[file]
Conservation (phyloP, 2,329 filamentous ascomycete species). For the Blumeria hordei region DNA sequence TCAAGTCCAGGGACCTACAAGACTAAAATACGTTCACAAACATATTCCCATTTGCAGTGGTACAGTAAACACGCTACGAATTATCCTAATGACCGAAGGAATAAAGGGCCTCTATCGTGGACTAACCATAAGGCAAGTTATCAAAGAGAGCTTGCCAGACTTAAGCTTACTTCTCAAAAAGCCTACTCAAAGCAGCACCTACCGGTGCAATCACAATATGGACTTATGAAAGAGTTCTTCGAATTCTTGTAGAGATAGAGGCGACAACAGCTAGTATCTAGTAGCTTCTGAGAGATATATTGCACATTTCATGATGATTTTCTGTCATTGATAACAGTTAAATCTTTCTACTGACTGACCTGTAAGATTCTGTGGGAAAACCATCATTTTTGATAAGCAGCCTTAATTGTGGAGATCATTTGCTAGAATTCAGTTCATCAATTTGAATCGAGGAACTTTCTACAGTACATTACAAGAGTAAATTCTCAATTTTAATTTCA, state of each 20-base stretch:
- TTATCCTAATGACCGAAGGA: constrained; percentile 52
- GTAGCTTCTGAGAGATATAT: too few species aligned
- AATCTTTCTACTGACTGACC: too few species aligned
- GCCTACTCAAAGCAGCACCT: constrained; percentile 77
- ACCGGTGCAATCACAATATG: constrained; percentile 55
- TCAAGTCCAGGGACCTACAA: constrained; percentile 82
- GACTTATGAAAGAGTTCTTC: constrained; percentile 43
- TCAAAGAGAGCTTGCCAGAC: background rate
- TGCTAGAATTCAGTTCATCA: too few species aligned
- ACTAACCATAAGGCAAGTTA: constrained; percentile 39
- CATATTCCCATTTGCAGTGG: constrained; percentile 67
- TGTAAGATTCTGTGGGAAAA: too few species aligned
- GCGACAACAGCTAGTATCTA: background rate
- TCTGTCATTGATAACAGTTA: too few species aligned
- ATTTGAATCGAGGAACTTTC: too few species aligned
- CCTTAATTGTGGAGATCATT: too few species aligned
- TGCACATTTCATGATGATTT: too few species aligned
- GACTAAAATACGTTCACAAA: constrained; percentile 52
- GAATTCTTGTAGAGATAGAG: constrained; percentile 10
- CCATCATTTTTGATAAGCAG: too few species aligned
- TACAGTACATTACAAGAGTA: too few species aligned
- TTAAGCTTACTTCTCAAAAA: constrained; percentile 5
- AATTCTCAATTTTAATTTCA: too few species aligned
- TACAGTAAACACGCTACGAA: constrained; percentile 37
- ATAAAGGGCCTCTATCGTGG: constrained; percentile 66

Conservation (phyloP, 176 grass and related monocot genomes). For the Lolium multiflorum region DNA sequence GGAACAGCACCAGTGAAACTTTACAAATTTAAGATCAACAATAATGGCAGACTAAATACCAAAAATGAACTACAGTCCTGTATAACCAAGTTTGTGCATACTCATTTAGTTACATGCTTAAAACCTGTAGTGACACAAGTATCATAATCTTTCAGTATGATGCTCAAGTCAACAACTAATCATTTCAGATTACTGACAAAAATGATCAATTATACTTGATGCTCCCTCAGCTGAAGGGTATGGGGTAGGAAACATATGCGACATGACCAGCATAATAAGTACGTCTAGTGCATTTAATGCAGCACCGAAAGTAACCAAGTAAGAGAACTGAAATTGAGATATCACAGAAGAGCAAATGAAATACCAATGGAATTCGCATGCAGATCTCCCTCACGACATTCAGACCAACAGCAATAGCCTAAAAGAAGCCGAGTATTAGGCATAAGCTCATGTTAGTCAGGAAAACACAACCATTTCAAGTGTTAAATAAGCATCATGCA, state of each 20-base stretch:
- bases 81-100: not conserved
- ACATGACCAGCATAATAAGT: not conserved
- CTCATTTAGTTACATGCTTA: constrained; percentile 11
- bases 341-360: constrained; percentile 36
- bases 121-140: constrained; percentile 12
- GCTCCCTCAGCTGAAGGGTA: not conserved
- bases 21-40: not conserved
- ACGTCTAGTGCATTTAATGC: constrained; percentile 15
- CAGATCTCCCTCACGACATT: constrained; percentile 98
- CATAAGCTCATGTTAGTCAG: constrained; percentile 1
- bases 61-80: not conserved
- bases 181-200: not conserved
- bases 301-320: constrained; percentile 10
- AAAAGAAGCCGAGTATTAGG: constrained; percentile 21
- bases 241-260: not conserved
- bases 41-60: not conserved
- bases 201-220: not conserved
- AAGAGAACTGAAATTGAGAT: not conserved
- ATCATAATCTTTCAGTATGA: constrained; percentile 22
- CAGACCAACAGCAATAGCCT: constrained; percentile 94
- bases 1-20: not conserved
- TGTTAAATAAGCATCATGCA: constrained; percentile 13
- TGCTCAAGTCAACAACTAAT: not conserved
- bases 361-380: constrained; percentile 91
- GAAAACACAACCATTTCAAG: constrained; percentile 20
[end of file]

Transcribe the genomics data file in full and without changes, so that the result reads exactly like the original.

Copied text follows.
Conservation (phyloP, 2,329 filamentous ascomycete species). For the Blumeria hordei region DNA sequence TCAAGTCCAGGGACCTACAAGACTAAAATACGTTCACAAACATATTCCCATTTGCAGTGGTACAGTAAACACGCTACGAATTATCCTAATGACCGAAGGAATAAAGGGCCTCTATCGTGGACTAACCATAAGGCAAGTTATCAAAGAGAGCTTGCCAGACTTAAGCTTACTTCTCAAAAAGCCTACTCAAAGCAGCACCTACCGGTGCAATCACAATATGGACTTATGAAAGAGTTCTTCGAATTCTTGTAGAGATAGAGGCGACAACAGCTAGTATCTAGTAGCTTCTGAGAGATATATTGCACATTTCATGATGATTTTCTGTCATTGATAACAGTTAAATCTTTCTACTGACTGACCTGTAAGATTCTGTGGGAAAACCATCATTTTTGATAAGCAGCCTTAATTGTGGAGATCATTTGCTAGAATTCAGTTCATCAATTTGAATCGAGGAACTTTCTACAGTACATTACAAGAGTAAATTCTCAATTTTAATTTCA, state of each 20-base stretch:
- TTATCCTAATGACCGAAGGA: constrained; percentile 52
- GTAGCTTCTGAGAGATATAT: too few species aligned
- AATCTTTCTACTGACTGACC: too few species aligned
- GCCTACTCAAAGCAGCACCT: constrained; percentile 77
- ACCGGTGCAATCACAATATG: constrained; percentile 55
- TCAAGTCCAGGGACCTACAA: constrained; percentile 82
- GACTTATGAAAGAGTTCTTC: constrained; percentile 43
- TCAAAGAGAGCTTGCCAGAC: background rate
- TGCTAGAATTCAGTTCATCA: too few species aligned
- ACTAACCATAAGGCAAGTTA: constrained; percentile 39
- CATATTCCCATTTGCAGTGG: constrained; percentile 67
- TGTAAGATTCTGTGGGAAAA: too few species aligned
- GCGACAACAGCTAGTATCTA: background rate
- TCTGTCATTGATAACAGTTA: too few species aligned
- ATTTGAATCGAGGAACTTTC: too few species aligned
- CCTTAATTGTGGAGATCATT: too few species aligned
- TGCACATTTCATGATGATTT: too few species aligned
- GACTAAAATACGTTCACAAA: constrained; percentile 52
- GAATTCTTGTAGAGATAGAG: constrained; percentile 10
- CCATCATTTTTGATAAGCAG: too few species aligned
- TACAGTACATTACAAGAGTA: too few species aligned
- TTAAGCTTACTTCTCAAAAA: constrained; percentile 5
- AATTCTCAATTTTAATTTCA: too few species aligned
- TACAGTAAACACGCTACGAA: constrained; percentile 37
- ATAAAGGGCCTCTATCGTGG: constrained; percentile 66

Conservation (phyloP, 176 grass and related monocot genomes). For the Lolium multiflorum region DNA sequence GGAACAGCACCAGTGAAACTTTACAAATTTAAGATCAACAATAATGGCAGACTAAATACCAAAAATGAACTACAGTCCTGTATAACCAAGTTTGTGCATACTCATTTAGTTACATGCTTAAAACCTGTAGTGACACAAGTATCATAATCTTTCAGTATGATGCTCAAGTCAACAACTAATCATTTCAGATTACTGACAAAAATGATCAATTATACTTGATGCTCCCTCAGCTGAAGGGTATGGGGTAGGAAACATATGCGACATGACCAGCATAATAAGTACGTCTAGTGCATTTAATGCAGCACCGAAAGTAACCAAGTAAGAGAACTGAAATTGAGATATCACAGAAGAGCAAATGAAATACCAATGGAATTCGCATGCAGATCTCCCTCACGACATTCAGACCAACAGCAATAGCCTAAAAGAAGCCGAGTATTAGGCATAAGCTCATGTTAGTCAGGAAAACACAACCATTTCAAGTGTTAAATAAGCATCATGCA, state of each 20-base stretch:
- bases 81-100: not conserved
- ACATGACCAGCATAATAAGT: not conserved
- CTCATTTAGTTACATGCTTA: constrained; percentile 11
- bases 341-360: constrained; percentile 36
- bases 121-140: constrained; percentile 12
- GCTCCCTCAGCTGAAGGGTA: not conserved
- bases 21-40: not conserved
- ACGTCTAGTGCATTTAATGC: constrained; percentile 15
- CAGATCTCCCTCACGACATT: constrained; percentile 98
- CATAAGCTCATGTTAGTCAG: constrained; percentile 1
- bases 61-80: not conserved
- bases 181-200: not conserved
- bases 301-320: constrained; percentile 10
- AAAAGAAGCCGAGTATTAGG: constrained; percentile 21
- bases 241-260: not conserved
- bases 41-60: not conserved
- bases 201-220: not conserved
- AAGAGAACTGAAATTGAGAT: not conserved
- ATCATAATCTTTCAGTATGA: constrained; percentile 22
- CAGACCAACAGCAATAGCCT: constrained; percentile 94
- bases 1-20: not conserved
- TGTTAAATAAGCATCATGCA: constrained; percentile 13
- TGCTCAAGTCAACAACTAAT: not conserved
- bases 361-380: constrained; percentile 91
- GAAAACACAACCATTTCAAG: constrained; percentile 20